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Josephus Daniels, 1862-1948

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Josephus Daniels, 1862-1948

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Josephus Daniels (1862-1848) was the influential editor of the Raleigh News and Observer during the late nineteenth and early twentieth centuries. He used his newspaper to promote the political agenda of the Democratic Party and thereby helped the Democrats to regain control of the North Carolina state government from the allied Republican and Populist Parties in 1898. Once in office the Democrats, with Daniels’s support, began to revoke many of the gains African Americans made during Reconstruction including the right to vote with the passage of the Suffrage Amendment in 1900.

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Erin Glant

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Josephus Daniels (1862-1848) was the influential editor of the Raleigh News and Observer during the late nineteenth and early twentieth centuries. He used his newspaper, which he purchased in 1894, to promote the political agenda of the Democratic Party and thereby helped the Democrats to regain control of the North Carolina state government from the allied Republican and Populist Parties. As Daniels’s paper was read by many North Carolinians (it claimed to have the largest circulation in the state), it served as an important mouthpiece for the Democrats during the campaign. (UNC-CH Libraries) In an effort to solidify a base of support, Democrats ran on a white supremacist platform which called on all whites to unite in order to save the state from “negro domination.” As a part of this strategy, Daniels ran a number of editorials and political cartoons that mocked Republican and Populist leaders (as well as their supporters) and highlighted the “dangers” posed by allowing African-Americans to participate in the government. This strategy, in combination with widespread intimidation, proved to be a successful one. In 1898, the Democrats regained control of the state. (Graham 2005; UNC-CH Libraries; Perman 2001, 157-162) Once in office the Democrats, with Daniels’s support, continued their campaign of white supremacy and began to revoke many of the gains made by African Americans during Reconstruction, including the right to vote. Daniels was once again instrumental to the Democratic Party’s plans, as he successfully used his paper to help lobby for the ratification of the Suffrage Amendment in 1900. (Justesen 2000, 6, 16, 21, 24-27, 33) In addition, the editor, who was a member of the Democratic National Committee, actually went to Washington in order to discuss the issue of disfranchisement with the representatives of states that had already adopted disfranchisement policies. Upon his return, he gave a speech announcing that the party, which had promised not to restrict voting rights, would now be changing its course. (Perman 2001, 154, 162-163) Daniels remained supportive of the Democratic Party throughout his life and, serving as Secretary of the Navy under President Woodrow Wilson and as Ambassador to Mexico for President Franklin Delano Roosevelt. (National Park Service) When Daniels died at the age of 85, his son, Jonathan, took over the News and Observer. (UNC-CH Libraries)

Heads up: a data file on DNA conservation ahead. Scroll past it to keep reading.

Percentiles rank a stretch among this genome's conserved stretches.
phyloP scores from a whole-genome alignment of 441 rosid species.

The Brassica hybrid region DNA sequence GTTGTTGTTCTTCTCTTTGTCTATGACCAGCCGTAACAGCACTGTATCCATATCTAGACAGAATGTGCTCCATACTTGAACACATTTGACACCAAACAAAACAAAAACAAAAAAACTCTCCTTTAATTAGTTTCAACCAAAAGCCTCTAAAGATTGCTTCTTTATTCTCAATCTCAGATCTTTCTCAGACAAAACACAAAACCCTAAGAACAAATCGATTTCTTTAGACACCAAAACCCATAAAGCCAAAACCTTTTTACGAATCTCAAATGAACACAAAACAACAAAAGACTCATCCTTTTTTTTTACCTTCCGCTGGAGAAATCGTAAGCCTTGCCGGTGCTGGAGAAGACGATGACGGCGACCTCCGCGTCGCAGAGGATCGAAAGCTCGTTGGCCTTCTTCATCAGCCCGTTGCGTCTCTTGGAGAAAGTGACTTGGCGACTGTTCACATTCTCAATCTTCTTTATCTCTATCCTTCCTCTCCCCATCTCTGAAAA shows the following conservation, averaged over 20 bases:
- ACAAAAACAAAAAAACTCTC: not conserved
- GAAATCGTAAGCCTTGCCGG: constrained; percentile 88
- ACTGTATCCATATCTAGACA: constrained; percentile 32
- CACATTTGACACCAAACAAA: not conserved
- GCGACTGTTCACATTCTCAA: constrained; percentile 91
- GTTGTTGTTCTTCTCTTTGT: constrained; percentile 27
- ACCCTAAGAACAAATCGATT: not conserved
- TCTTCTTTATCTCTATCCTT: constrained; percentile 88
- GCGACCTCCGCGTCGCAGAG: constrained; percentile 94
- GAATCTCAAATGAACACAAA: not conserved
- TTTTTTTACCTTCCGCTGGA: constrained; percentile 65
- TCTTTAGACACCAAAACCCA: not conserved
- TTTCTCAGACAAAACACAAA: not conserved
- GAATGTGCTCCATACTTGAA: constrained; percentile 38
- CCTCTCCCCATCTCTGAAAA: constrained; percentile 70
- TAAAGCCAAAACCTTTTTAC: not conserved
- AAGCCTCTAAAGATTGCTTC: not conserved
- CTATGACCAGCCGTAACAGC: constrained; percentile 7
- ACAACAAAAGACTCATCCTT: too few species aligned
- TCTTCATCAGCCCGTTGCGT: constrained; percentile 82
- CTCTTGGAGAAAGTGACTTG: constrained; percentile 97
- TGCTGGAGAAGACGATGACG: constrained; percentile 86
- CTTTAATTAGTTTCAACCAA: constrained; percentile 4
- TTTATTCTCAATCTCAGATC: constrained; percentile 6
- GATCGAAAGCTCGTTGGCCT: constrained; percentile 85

Bibliography

Graham, Nicholas. "The Election of 1898 in North Carolina: An Introduction." The North Carolina Election of 1898. The University Library, The University of North Carolina at Chapel Hill.  http://www.lib.unc.edu/ncc/1898/history.html (Accessed April 11, 2012).

Justesen, Benjamin R. "George Henry White, Josephus Daniels, and the Showdown over Disfranchisement, 1900." North Carolina Historical Review 77, no. 1 (Jan. 2000): 1-33.

National Parks Service. "Josephus Daniels House." Raleigh: A Capital City, a National Registry of Historic Places Travel Itinerary. http://www.nps.gov/nr/travel/raleigh/dan.htm (Accessed April 11, 2012).

Perman, Michael. "Defeating Fusion II: North Carolina, 1898-1900." In Struggle for Mastery: Disfranchisement in the South, 1889-1908. Chapel Hill: University of North Carolina Press, 2001.

 The University Library, The University of North Carolina at Chapel Hill."Josephus Daniels (1862-1948)." The North Carolina Election of 1898. http://www.lib.unc.edu/ncc/1898/bios/daniels.html (Accessed April 11, 2012).

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Josephus Daniels

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Erin Glant, Josephus Daniels, 1862-1948, Civil War Era NC, accessed March 29, 2020, https://cwnc.omeka.chass.ncsu.edu/items/show/213.